Teaching Others, Unexpected Days, and How to Apologize.

I spent the last week sharing my flu shot. I had another teacher ask me about The Giving Room, and I also told my nurse about it. I shared extra flu shot with her, as her Room is a literal hot bed Petri dish.

Listen, if your kid has a fever, don’t give them Tylenol, then send them to school and pray it doesn’t wear off until school ends. And follow the 24 hour fever free rule. If your kid’s fever breaks at 3:00 pm and wakes up the next day without a fever, guess what? That’s NOT 24 hours. Schools have children and teachers and kids with family members with compromised immense systems. It’s not just about your child.

Rant over.


I told both teachers I had too much going on and just couldn’t make the Giving Room this weekend.

I woke up yesterday so sore I told Rob I wanted to stay in bed all day. He told me to do just that, but I knew if I did that, my mind would tell my body it was sick.

So I got up.

Then I heard the whisper to not only go to the Giving Room, but to bring others. I texted one friend and she couldn’t go, then I texted the teacher.

She could.

I told Paula I was coming.

Once again, the Giving Room was amazing. Paula gave a master class on juicing and brain health and gut health and holy moly is that woman a blessing to everyone she meets.

I told Paula about how I had been sharing my flu shot with the nurse.

Ten minutes later?

My school nurse walked in the Giving Room for the very first time.

My other friend was shocked, and Paula just smiled. That happens all the time with me when I go there.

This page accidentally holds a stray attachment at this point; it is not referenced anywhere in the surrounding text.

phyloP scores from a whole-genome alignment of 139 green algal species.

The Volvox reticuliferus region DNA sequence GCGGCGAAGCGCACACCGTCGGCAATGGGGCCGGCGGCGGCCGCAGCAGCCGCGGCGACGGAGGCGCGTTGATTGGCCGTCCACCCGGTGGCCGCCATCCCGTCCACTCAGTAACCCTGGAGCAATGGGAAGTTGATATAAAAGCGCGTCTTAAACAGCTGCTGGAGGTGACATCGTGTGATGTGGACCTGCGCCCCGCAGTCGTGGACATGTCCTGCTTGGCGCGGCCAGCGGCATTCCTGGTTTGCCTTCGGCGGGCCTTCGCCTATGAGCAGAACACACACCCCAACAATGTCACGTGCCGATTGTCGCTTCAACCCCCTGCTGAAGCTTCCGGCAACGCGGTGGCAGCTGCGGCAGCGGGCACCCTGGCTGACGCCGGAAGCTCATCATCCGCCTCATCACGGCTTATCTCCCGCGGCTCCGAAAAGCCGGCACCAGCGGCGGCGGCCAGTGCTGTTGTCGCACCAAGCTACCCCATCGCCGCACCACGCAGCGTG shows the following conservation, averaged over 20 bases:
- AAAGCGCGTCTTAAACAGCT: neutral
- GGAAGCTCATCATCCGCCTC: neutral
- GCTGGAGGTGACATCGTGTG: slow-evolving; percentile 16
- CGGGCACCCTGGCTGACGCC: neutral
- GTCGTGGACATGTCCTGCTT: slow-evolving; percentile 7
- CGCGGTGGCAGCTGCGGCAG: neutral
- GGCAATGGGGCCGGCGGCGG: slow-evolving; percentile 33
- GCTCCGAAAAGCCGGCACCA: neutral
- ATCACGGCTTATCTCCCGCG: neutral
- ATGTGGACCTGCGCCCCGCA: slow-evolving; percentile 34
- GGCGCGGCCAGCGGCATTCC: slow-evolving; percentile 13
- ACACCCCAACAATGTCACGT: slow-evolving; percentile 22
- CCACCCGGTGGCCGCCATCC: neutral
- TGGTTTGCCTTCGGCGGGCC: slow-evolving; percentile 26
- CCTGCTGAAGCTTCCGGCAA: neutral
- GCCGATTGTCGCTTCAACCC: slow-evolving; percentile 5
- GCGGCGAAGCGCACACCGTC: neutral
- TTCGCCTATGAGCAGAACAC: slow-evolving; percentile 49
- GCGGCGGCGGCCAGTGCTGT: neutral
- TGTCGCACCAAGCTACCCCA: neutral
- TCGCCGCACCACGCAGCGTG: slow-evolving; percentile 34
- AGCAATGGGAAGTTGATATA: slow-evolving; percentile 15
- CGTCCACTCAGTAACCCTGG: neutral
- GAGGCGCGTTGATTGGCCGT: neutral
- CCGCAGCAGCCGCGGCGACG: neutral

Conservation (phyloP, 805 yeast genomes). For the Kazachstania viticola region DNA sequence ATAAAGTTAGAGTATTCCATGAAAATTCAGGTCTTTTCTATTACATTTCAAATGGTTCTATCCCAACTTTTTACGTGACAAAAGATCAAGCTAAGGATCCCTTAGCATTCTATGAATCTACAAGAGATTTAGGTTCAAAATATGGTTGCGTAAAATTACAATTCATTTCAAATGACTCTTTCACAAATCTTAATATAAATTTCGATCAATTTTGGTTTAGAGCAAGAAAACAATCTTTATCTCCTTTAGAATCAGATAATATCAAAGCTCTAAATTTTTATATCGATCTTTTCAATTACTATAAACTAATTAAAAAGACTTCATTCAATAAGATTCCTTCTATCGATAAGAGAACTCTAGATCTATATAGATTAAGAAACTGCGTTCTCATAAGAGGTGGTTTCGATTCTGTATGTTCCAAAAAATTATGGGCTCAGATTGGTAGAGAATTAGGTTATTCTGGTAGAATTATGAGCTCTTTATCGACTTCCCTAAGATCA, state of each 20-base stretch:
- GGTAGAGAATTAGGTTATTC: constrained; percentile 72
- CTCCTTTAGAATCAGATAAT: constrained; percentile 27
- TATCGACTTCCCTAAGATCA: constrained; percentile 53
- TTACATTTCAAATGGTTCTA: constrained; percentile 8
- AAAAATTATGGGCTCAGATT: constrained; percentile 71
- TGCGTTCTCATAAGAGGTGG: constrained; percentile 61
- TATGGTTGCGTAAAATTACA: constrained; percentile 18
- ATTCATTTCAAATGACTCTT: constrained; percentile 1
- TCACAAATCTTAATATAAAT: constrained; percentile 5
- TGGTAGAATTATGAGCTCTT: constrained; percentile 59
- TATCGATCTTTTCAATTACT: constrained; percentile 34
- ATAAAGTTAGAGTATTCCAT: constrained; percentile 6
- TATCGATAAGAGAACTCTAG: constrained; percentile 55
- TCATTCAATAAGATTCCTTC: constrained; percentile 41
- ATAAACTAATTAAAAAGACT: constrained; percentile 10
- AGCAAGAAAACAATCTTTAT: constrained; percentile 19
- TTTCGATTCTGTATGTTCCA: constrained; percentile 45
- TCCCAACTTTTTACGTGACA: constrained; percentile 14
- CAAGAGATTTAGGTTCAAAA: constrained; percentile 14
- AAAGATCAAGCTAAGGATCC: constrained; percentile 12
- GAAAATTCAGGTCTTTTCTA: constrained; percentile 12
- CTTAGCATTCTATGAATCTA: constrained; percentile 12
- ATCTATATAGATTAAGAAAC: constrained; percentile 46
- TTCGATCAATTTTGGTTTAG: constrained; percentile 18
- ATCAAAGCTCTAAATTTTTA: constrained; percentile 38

My friends experienced the full vibe and said it was like she was in a vortex of happiness and love.

We finished, I showed her Good Food in Mattituck and Lucia came out and hugged me. They make great soups.

We said goodbye then I had to run and get Maddie. Then I had to drive Quinn to a birthday party.

I spent two hours talking with an old friend that I don’t ever see. We talked and then walked outside for fresh air. We talked about everything, and life.

We talked about apologies, and how if you apologize and add the word “but…”, it’s no longer an apology.

It’s an excuse.

We talked about happiness suckers. Friends are people who are happy for you when good things happen, not people who say, “Must be nice”.

We talked about boundaries.

Setting boundaries for our kids, even when it’s hard.

Setting boundaries with friends.

Setting boundaries with family.

Setting boundaries within ourselves.

The power of forgiving others, and more importantly, ourselves.

Going to church.

Finding a church if you don’t have one that all of your family feels comfortable going to worship.

Man, it was a good walk and talk.

I haven’t been to a girls night out in a long time. Maybe everyone’s busy, maybe it’s because I dont really drink anymore, maybe it’s because no one wants to hang out with a girl who reminds you that life is short.

That’s ok.

I’ve learned that instead of “girls night out”, I love “family night in” just as much.

But spending time with friends, laughing and crying and walking in the dark and just being yourself… that can be healing, even in a parking lot during a gymnastics party.

I came home, Rob made a nice warm soft dinner for my jaw, and I felt peace. Kasha the wonder dog stayed by my side, as she probably knew the rain was coming which makes my bones feel older.

We are off today, on this rainy achey bone day, to see Maddie run in her last league track meet. She’s had a banner weekend.

The Navy ball, third chair in the best of the best from all the school orchestra, and now a meet.

Morgan’s bedroom is finally finished and she is sleeping on her unicorn bedsheets.

Quinn’s been working on his pinewood derby car with his dad.

Life is good.

No church today, but that’s ok. I’ve got Jesus in my heart.

My cowboy is singing to Eric Church, and we are happy.

My bones may be aching, but my heart is full.

Today may we all realize our burdens aren’t as bad we tell ourselves, and our blessings are bigger than we think.

In Jesus’s name, amen.



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